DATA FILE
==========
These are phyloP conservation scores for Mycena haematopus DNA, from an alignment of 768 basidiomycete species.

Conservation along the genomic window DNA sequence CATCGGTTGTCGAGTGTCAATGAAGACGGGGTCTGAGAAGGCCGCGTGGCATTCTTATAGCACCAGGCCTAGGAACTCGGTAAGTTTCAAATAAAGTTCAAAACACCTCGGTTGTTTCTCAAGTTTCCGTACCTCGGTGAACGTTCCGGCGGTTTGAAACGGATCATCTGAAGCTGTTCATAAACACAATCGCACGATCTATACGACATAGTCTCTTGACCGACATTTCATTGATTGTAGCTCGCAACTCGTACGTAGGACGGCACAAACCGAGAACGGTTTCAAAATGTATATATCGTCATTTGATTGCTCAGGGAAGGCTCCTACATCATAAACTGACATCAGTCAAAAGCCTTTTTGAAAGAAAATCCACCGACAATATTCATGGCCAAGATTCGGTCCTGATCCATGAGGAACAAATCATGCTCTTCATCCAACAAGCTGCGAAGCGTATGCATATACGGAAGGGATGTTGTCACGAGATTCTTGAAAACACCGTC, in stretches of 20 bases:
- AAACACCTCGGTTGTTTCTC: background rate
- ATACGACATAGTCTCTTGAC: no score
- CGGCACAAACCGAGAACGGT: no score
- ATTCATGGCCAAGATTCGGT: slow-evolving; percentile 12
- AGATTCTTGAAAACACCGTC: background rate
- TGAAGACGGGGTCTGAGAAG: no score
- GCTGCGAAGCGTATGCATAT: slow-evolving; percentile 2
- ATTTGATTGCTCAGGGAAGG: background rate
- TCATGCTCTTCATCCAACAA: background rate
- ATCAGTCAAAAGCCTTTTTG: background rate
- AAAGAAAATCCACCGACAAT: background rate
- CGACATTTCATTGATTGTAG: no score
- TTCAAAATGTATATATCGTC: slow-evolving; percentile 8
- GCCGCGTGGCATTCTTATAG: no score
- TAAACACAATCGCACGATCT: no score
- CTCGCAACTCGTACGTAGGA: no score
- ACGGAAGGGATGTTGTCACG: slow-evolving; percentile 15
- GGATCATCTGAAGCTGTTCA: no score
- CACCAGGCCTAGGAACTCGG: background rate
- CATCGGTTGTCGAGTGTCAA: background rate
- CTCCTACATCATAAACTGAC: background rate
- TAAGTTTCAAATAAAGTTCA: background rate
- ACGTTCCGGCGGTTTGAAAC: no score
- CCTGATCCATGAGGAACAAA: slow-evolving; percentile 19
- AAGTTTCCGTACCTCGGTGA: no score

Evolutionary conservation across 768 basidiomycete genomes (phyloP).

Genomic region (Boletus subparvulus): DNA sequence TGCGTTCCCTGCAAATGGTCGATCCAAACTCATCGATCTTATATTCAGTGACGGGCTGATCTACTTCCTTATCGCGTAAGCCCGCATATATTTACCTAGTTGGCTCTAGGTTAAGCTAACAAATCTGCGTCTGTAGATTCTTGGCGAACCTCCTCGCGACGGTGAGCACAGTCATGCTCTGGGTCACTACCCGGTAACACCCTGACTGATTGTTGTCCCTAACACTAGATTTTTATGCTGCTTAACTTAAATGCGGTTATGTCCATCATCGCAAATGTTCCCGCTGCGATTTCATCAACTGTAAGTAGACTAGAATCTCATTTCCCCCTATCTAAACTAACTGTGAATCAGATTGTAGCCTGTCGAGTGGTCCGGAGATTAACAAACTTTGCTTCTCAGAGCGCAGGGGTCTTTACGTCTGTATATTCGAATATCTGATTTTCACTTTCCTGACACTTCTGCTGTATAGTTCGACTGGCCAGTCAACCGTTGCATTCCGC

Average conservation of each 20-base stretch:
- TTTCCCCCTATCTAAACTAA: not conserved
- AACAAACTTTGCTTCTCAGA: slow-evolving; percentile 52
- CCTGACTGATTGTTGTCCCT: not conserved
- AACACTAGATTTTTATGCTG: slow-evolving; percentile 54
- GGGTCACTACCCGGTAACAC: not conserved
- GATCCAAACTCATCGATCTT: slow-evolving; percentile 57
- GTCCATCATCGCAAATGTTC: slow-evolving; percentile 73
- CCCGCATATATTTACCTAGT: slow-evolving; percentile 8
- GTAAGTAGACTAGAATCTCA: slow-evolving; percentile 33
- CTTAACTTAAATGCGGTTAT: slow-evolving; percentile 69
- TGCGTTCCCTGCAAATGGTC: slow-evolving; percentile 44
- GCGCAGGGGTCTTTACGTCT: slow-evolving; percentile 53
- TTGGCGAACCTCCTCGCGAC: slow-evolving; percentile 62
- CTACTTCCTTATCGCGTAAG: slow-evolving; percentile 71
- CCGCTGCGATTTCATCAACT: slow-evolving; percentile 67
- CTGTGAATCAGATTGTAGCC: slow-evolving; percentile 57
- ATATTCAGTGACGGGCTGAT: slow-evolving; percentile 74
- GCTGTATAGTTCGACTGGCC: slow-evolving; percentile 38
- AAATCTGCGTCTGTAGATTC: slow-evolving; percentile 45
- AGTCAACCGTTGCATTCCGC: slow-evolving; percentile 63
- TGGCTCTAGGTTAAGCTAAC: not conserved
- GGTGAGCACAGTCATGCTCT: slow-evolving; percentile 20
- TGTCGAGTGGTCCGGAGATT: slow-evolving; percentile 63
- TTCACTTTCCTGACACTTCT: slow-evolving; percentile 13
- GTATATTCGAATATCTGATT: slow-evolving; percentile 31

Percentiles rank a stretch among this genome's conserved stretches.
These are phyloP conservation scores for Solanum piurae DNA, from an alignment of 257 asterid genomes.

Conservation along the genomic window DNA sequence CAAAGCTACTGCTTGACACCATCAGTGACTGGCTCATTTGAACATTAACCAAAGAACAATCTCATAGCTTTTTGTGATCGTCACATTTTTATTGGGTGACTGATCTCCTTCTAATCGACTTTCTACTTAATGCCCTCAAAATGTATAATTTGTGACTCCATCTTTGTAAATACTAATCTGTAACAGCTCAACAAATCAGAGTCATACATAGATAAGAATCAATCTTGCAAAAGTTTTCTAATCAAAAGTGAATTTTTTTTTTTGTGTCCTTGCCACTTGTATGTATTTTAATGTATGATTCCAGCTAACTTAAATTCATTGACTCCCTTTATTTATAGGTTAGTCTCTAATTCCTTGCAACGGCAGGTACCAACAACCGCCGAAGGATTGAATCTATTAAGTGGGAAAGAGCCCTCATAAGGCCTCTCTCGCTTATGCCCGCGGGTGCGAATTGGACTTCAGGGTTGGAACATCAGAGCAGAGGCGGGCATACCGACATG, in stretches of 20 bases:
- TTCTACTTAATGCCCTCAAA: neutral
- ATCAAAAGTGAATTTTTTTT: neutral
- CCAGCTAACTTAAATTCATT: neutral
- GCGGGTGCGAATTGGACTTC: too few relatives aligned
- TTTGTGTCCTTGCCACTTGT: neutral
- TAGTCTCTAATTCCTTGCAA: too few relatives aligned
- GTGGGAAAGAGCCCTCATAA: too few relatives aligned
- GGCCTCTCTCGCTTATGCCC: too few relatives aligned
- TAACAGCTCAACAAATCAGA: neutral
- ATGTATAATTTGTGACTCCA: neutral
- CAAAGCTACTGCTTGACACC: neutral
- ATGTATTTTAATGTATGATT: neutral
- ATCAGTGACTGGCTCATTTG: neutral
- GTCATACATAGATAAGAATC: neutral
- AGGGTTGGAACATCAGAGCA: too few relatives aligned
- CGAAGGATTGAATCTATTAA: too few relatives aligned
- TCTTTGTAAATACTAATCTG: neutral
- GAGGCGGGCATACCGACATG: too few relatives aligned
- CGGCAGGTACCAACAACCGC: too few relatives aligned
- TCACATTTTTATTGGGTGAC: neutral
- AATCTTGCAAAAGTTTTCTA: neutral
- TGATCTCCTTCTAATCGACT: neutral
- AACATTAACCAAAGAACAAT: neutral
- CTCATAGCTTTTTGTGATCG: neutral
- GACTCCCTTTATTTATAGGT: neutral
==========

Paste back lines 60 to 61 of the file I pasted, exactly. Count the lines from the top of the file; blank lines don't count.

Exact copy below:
- ATCAAAAGTGAATTTTTTTT: neutral
- CCAGCTAACTTAAATTCATT: neutral